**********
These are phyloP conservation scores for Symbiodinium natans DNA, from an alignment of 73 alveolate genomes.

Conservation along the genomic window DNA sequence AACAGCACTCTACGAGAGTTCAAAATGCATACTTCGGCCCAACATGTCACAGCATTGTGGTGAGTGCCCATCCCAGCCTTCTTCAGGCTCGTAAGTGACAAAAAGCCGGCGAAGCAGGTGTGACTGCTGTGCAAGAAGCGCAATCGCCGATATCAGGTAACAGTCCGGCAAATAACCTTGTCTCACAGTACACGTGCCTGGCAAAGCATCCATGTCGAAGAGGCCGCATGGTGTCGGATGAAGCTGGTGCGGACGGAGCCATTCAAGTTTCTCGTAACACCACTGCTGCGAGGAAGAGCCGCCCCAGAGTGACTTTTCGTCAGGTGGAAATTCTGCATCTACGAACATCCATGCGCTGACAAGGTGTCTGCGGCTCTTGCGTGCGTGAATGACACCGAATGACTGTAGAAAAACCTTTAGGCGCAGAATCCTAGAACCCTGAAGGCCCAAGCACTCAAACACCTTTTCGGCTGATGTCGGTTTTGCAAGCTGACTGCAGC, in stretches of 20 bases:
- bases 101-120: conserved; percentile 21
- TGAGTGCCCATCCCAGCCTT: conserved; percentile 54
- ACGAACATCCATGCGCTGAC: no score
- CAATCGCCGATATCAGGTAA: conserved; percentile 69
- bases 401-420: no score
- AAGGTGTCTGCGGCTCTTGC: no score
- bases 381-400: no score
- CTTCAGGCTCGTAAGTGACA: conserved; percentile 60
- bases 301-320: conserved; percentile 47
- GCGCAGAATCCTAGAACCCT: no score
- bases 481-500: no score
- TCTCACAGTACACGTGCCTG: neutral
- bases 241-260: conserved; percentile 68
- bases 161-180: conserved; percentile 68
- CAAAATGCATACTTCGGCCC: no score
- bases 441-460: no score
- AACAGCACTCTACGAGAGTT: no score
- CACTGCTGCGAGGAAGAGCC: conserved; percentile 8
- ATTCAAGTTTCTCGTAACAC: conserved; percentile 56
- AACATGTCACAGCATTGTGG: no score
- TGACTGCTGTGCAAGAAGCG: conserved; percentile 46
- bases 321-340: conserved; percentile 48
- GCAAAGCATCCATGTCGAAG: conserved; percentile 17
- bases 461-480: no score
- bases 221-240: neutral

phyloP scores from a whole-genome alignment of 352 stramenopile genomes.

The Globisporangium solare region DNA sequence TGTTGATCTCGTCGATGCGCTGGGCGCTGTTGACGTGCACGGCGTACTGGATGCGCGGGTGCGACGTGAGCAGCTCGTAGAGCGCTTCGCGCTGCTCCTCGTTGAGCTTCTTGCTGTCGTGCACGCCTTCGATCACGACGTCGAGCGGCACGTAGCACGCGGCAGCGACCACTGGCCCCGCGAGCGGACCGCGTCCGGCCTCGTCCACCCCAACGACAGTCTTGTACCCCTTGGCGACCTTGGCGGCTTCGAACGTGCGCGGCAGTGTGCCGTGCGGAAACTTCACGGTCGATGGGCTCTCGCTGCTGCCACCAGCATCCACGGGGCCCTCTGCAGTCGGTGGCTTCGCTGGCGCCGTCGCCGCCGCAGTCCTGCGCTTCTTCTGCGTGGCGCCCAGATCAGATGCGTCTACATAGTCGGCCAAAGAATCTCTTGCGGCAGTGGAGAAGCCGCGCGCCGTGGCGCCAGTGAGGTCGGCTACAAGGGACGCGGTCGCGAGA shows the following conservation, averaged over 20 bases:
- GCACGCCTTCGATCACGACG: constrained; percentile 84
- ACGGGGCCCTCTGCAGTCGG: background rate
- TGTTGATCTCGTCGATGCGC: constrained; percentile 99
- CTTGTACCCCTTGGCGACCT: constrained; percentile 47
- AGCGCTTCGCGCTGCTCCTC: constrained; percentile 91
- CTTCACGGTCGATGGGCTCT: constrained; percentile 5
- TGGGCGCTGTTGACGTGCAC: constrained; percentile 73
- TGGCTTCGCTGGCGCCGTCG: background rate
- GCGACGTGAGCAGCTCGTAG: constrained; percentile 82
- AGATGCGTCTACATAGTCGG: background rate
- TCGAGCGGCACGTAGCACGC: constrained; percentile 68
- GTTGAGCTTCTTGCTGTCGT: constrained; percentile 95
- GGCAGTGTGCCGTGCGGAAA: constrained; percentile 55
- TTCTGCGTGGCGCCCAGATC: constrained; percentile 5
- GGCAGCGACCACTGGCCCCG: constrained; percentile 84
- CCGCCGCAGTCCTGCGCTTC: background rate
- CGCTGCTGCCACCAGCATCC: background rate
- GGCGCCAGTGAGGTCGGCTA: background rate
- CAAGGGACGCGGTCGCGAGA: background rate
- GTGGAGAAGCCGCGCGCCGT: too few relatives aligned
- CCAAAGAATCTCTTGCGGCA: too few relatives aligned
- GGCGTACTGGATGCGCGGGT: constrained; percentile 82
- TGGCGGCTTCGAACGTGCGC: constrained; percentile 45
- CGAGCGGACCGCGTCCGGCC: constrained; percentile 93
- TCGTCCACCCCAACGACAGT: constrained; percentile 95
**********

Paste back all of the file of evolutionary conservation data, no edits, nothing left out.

These are phyloP conservation scores for Symbiodinium natans DNA, from an alignment of 73 alveolate genomes.

Conservation along the genomic window DNA sequence AACAGCACTCTACGAGAGTTCAAAATGCATACTTCGGCCCAACATGTCACAGCATTGTGGTGAGTGCCCATCCCAGCCTTCTTCAGGCTCGTAAGTGACAAAAAGCCGGCGAAGCAGGTGTGACTGCTGTGCAAGAAGCGCAATCGCCGATATCAGGTAACAGTCCGGCAAATAACCTTGTCTCACAGTACACGTGCCTGGCAAAGCATCCATGTCGAAGAGGCCGCATGGTGTCGGATGAAGCTGGTGCGGACGGAGCCATTCAAGTTTCTCGTAACACCACTGCTGCGAGGAAGAGCCGCCCCAGAGTGACTTTTCGTCAGGTGGAAATTCTGCATCTACGAACATCCATGCGCTGACAAGGTGTCTGCGGCTCTTGCGTGCGTGAATGACACCGAATGACTGTAGAAAAACCTTTAGGCGCAGAATCCTAGAACCCTGAAGGCCCAAGCACTCAAACACCTTTTCGGCTGATGTCGGTTTTGCAAGCTGACTGCAGC, in stretches of 20 bases:
- bases 101-120: conserved; percentile 21
- TGAGTGCCCATCCCAGCCTT: conserved; percentile 54
- ACGAACATCCATGCGCTGAC: no score
- CAATCGCCGATATCAGGTAA: conserved; percentile 69
- bases 401-420: no score
- AAGGTGTCTGCGGCTCTTGC: no score
- bases 381-400: no score
- CTTCAGGCTCGTAAGTGACA: conserved; percentile 60
- bases 301-320: conserved; percentile 47
- GCGCAGAATCCTAGAACCCT: no score
- bases 481-500: no score
- TCTCACAGTACACGTGCCTG: neutral
- bases 241-260: conserved; percentile 68
- bases 161-180: conserved; percentile 68
- CAAAATGCATACTTCGGCCC: no score
- bases 441-460: no score
- AACAGCACTCTACGAGAGTT: no score
- CACTGCTGCGAGGAAGAGCC: conserved; percentile 8
- ATTCAAGTTTCTCGTAACAC: conserved; percentile 56
- AACATGTCACAGCATTGTGG: no score
- TGACTGCTGTGCAAGAAGCG: conserved; percentile 46
- bases 321-340: conserved; percentile 48
- GCAAAGCATCCATGTCGAAG: conserved; percentile 17
- bases 461-480: no score
- bases 221-240: neutral

phyloP scores from a whole-genome alignment of 352 stramenopile genomes.

The Globisporangium solare region DNA sequence TGTTGATCTCGTCGATGCGCTGGGCGCTGTTGACGTGCACGGCGTACTGGATGCGCGGGTGCGACGTGAGCAGCTCGTAGAGCGCTTCGCGCTGCTCCTCGTTGAGCTTCTTGCTGTCGTGCACGCCTTCGATCACGACGTCGAGCGGCACGTAGCACGCGGCAGCGACCACTGGCCCCGCGAGCGGACCGCGTCCGGCCTCGTCCACCCCAACGACAGTCTTGTACCCCTTGGCGACCTTGGCGGCTTCGAACGTGCGCGGCAGTGTGCCGTGCGGAAACTTCACGGTCGATGGGCTCTCGCTGCTGCCACCAGCATCCACGGGGCCCTCTGCAGTCGGTGGCTTCGCTGGCGCCGTCGCCGCCGCAGTCCTGCGCTTCTTCTGCGTGGCGCCCAGATCAGATGCGTCTACATAGTCGGCCAAAGAATCTCTTGCGGCAGTGGAGAAGCCGCGCGCCGTGGCGCCAGTGAGGTCGGCTACAAGGGACGCGGTCGCGAGA shows the following conservation, averaged over 20 bases:
- GCACGCCTTCGATCACGACG: constrained; percentile 84
- ACGGGGCCCTCTGCAGTCGG: background rate
- TGTTGATCTCGTCGATGCGC: constrained; percentile 99
- CTTGTACCCCTTGGCGACCT: constrained; percentile 47
- AGCGCTTCGCGCTGCTCCTC: constrained; percentile 91
- CTTCACGGTCGATGGGCTCT: constrained; percentile 5
- TGGGCGCTGTTGACGTGCAC: constrained; percentile 73
- TGGCTTCGCTGGCGCCGTCG: background rate
- GCGACGTGAGCAGCTCGTAG: constrained; percentile 82
- AGATGCGTCTACATAGTCGG: background rate
- TCGAGCGGCACGTAGCACGC: constrained; percentile 68
- GTTGAGCTTCTTGCTGTCGT: constrained; percentile 95
- GGCAGTGTGCCGTGCGGAAA: constrained; percentile 55
- TTCTGCGTGGCGCCCAGATC: constrained; percentile 5
- GGCAGCGACCACTGGCCCCG: constrained; percentile 84
- CCGCCGCAGTCCTGCGCTTC: background rate
- CGCTGCTGCCACCAGCATCC: background rate
- GGCGCCAGTGAGGTCGGCTA: background rate
- CAAGGGACGCGGTCGCGAGA: background rate
- GTGGAGAAGCCGCGCGCCGT: too few relatives aligned
- CCAAAGAATCTCTTGCGGCA: too few relatives aligned
- GGCGTACTGGATGCGCGGGT: constrained; percentile 82
- TGGCGGCTTCGAACGTGCGC: constrained; percentile 45
- CGAGCGGACCGCGTCCGGCC: constrained; percentile 93
- TCGTCCACCCCAACGACAGT: constrained; percentile 95